The flat iron steak comes from the shoulder area of the cow. It’s the meat from the top blade roast inside the curve of the blade bone. You may see it called “top blade steak”, “patio steak”, or simply “top blade roast”. The flat iron is a tender cut of beef, and it cooks very evenly due to its flat, uniform shape. That’s where the name “flat iron” comes from…it looks like an old timey iron.
The method for cooking this cut of beef is pretty simple:
- Apply a generous coating of salt, black pepper, and garlic. The base layer starts working into the meat and adds the initial flavor.
- Place the steak in a large plastic bag and pour in 8oz of Moore’s Original Hickory marinade. I like the flavor Moore’s gives beef. It’s the perfect marinade for any cut of steak but I also use it on pork, chicken, or even wild game. You don’t have to worry about it being too salty like some other marinades on the market. The flat iron needs to soak in the marinade for at least 2 hours.
- Take it out of the refrigerator about 20 minutes before the end of the smoke to let it come to room temperature. After 2 hours remove it from the Moore’s marinade and let it drip dry for a few seconds.
- Season it with a good dose of Montreal Steak Seasoning. I like Montreal and use it regularly as a final layer on brisket. The grind of the seasonings creates a nice texture on top of the meat as it cooks.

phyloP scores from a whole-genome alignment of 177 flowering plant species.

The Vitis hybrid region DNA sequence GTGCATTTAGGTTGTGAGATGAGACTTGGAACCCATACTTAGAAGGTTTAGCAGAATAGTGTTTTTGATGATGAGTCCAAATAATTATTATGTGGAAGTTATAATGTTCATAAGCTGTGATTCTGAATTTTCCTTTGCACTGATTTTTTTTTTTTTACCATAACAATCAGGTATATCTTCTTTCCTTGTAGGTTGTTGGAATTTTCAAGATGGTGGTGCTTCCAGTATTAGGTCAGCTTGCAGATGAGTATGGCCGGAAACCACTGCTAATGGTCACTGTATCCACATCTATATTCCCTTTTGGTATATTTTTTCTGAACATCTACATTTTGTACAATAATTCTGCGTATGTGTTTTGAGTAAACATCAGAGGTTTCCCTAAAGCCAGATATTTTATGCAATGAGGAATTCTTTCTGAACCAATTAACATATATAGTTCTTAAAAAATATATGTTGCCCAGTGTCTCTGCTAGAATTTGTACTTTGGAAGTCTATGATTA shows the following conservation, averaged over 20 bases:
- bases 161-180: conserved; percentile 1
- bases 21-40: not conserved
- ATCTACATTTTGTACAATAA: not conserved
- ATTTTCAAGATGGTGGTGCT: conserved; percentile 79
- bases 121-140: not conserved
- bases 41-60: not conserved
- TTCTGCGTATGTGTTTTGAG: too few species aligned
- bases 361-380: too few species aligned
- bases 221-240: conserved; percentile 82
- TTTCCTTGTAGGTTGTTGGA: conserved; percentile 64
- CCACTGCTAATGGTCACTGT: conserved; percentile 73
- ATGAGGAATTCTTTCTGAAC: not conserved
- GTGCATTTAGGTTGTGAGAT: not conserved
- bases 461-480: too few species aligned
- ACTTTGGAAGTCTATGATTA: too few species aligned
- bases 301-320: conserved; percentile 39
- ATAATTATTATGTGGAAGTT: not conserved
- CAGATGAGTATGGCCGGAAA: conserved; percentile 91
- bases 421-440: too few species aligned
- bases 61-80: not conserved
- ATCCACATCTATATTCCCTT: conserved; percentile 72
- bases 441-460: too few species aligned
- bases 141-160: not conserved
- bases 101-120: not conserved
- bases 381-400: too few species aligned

- Fire up your grill to Medium High heat or set up a charcoal grill for direct cooking over the coals. When the grill is ready, 350 degrees, it’s time to start cooking. The steak goes directly on the grates and set a timer for 6 minutes. At the 6 minute mark flip the steak and repeat the whole process one more time. It’s pretty much done after 12 minutes except for the all-important rest.
- Loosely cover the flat iron with foil and allow it to set on the counter for 10 minutes. This will keep all of the juices from running out onto the cutting board when you get ready to slice it.
If you’ve overlooked the Flat Iron Steak before I suggest you give it a try. It may not be the most glorious cut of bovine, but it’s mighty tasty and easy to prepare.